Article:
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Lillian Buie, months after her hire, resigns her position at Mayor’s Office of Information Technology

Hired as the city’s chief digital officer in March, Lillian Buie is out at the Mayor’s Office of Information Technology. After Technically Baltimore contacted her via e-mail last week, the following automatic reply came from Buie’s office: “Effective July 13th, I am resigning from my position as Director of Digital Communications and Marketing with the […]

Hired as the city’s chief digital officer in March, Lillian Buie is out at the Mayor’s Office of Information Technology.
After Technically Baltimore contacted her via e-mail last week, the following automatic reply came from Buie’s office: “Effective July 13th, I am resigning from my position as Director of Digital Communications and Marketing with the Mayor’s Office of Information Technology.”

Buie, who was hired as a chief digital officer shortly after the resignation of chief information officer Rico Singleton in March, left some in Baltimore’s tech community scratching their heads. Singleton, who before arriving in Baltimore worked as deputy chief for New York’s Office of Technology, was forced to resign after an audit by New York State found he had arranged a job for his girlfriend at McAfee and “pressured the software security company McAfee for a job … after he negotiated a multi-million dollar contract with the company,” reported the Baltimore Brew in February.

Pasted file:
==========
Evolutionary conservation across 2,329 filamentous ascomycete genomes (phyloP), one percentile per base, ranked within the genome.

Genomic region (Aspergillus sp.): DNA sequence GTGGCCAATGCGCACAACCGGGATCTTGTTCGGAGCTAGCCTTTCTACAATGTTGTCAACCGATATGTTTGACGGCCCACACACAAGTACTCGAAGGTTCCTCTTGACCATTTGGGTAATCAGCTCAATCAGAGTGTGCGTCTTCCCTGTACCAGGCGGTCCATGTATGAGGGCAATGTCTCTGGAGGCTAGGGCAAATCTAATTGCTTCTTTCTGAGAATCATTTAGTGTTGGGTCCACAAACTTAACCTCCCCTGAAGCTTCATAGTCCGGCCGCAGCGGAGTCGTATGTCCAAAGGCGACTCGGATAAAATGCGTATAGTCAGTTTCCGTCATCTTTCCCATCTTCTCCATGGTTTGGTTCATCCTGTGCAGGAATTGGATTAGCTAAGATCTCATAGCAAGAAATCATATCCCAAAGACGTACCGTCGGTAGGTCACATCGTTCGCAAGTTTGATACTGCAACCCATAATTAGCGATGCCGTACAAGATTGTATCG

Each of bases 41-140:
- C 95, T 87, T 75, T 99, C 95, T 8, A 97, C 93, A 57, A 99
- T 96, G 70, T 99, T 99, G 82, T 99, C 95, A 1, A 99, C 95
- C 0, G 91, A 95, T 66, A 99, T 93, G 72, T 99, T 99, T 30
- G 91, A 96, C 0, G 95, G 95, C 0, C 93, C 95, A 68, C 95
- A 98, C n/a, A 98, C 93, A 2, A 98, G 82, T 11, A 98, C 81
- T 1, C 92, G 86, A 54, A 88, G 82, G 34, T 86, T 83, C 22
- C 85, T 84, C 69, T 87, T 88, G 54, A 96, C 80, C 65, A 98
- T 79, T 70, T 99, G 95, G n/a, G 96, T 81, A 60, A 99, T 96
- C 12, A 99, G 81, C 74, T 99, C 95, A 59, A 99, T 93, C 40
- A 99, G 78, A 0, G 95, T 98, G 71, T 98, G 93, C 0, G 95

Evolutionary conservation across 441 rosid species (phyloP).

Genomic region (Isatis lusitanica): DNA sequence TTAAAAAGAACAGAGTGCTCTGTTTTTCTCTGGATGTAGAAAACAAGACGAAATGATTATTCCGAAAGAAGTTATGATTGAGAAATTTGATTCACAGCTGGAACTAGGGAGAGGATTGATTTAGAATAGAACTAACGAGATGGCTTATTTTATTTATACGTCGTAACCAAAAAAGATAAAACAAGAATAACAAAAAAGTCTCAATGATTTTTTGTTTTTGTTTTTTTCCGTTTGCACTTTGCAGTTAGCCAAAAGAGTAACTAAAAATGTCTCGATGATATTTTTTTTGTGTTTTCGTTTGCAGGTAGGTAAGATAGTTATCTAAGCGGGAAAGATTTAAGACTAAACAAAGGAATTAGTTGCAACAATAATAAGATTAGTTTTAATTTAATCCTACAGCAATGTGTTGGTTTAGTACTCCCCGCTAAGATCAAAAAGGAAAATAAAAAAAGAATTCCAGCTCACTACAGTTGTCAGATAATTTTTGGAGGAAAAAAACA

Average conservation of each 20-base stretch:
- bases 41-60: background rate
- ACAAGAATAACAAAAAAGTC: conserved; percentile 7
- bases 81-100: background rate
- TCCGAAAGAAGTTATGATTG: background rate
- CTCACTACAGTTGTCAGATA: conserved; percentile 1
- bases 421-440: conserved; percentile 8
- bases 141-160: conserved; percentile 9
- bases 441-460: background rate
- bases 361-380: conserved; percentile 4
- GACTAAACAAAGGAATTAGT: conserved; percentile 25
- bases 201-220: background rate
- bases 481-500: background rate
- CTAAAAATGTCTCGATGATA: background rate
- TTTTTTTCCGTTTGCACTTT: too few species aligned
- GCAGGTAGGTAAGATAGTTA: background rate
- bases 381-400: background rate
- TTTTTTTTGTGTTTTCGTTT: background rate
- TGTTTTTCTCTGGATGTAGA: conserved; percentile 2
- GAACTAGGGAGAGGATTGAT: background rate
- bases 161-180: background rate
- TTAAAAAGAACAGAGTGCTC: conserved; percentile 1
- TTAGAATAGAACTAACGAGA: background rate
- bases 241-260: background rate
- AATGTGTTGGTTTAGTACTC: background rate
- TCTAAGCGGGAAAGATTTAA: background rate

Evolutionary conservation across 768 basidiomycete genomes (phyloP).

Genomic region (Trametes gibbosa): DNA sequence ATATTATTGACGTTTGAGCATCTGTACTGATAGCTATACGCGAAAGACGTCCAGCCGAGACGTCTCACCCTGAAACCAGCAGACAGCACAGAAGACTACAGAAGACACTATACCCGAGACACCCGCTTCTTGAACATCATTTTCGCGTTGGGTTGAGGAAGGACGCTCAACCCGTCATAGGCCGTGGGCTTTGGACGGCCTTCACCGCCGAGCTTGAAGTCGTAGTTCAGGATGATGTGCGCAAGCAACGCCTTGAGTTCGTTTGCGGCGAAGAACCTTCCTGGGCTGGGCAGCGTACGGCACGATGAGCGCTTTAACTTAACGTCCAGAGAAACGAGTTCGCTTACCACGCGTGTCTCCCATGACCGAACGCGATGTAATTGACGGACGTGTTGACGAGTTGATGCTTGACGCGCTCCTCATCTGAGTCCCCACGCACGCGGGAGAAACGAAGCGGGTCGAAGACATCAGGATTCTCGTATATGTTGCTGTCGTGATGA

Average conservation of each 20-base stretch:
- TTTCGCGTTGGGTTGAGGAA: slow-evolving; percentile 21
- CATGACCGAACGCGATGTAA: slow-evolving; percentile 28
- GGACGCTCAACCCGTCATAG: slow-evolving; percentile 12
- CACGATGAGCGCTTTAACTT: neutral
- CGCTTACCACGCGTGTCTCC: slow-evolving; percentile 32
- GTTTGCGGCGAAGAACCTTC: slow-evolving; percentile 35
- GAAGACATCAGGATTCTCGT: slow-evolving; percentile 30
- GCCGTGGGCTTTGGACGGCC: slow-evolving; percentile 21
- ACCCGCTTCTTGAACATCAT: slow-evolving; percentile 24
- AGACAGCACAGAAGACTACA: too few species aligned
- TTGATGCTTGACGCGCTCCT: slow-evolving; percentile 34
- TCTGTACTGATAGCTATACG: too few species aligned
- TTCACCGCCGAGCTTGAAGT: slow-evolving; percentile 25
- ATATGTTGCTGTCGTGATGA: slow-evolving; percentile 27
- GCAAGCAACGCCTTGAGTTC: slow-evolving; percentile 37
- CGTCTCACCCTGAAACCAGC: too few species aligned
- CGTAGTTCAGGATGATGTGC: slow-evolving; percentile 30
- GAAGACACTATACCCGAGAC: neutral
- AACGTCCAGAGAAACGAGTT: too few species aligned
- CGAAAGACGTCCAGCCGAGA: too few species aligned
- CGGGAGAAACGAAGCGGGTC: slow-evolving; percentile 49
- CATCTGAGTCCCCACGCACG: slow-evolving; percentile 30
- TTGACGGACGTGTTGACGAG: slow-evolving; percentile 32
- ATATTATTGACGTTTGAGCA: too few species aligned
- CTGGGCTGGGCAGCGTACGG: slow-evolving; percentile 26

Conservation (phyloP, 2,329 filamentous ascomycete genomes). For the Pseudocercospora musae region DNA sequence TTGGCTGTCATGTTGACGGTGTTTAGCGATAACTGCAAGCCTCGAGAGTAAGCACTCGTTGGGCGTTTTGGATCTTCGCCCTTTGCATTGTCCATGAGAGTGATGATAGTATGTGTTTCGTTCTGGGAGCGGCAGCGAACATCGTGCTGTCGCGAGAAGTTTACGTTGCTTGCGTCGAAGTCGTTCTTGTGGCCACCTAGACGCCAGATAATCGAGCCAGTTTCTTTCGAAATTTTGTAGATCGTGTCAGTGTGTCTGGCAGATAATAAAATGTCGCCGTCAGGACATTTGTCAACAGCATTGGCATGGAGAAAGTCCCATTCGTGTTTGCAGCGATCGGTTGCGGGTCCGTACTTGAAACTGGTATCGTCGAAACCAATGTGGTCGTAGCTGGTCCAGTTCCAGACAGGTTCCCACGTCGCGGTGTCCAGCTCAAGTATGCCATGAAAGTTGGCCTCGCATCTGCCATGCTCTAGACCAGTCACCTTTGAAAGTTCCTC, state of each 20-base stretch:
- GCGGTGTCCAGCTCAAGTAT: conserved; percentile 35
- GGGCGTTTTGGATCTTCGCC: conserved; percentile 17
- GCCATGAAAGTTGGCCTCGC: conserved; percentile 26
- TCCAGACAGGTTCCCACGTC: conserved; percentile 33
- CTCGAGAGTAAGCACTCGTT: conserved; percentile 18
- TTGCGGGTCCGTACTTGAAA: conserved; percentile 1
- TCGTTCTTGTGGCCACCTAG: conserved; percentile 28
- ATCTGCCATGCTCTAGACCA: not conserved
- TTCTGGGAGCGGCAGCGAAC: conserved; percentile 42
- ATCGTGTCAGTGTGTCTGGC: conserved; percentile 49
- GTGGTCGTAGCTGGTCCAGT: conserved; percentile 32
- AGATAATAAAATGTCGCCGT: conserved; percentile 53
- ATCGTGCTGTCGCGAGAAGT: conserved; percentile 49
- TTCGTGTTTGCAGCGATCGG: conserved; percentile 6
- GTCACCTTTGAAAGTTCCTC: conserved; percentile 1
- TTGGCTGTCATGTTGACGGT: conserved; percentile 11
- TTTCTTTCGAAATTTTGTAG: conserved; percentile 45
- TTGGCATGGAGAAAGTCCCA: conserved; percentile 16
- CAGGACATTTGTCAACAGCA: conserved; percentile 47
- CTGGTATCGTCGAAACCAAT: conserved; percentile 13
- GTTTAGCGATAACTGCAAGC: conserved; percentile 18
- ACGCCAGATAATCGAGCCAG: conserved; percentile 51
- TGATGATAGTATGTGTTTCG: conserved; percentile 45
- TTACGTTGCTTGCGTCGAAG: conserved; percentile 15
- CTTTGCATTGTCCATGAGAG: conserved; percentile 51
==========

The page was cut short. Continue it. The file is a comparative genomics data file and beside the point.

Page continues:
Buie did not immediately return a request for comment.
According to an article published by the Baltimore Brew on March 2, “after a search process that Singleton touted publicly, he gave the [chief digital officer] job to Lillian Buie, a woman from the D.C. area who has puzzled the network-minded local tech crowd by staying largely in the background.”
Buie’s official title, still listed on her LinkedIn page, was director of digital communications and marketing at MOIT.
Her resignation comes one week after the city’s hiring of Chris Tonjes, formerly the chief information officer for Washington, D.C.’s public library system, as Baltimore’s new chief technology officer.
Phone calls and e-mails placed this week by Technically Baltimore with MOIT have yet to be returned.

Companies: MOIT
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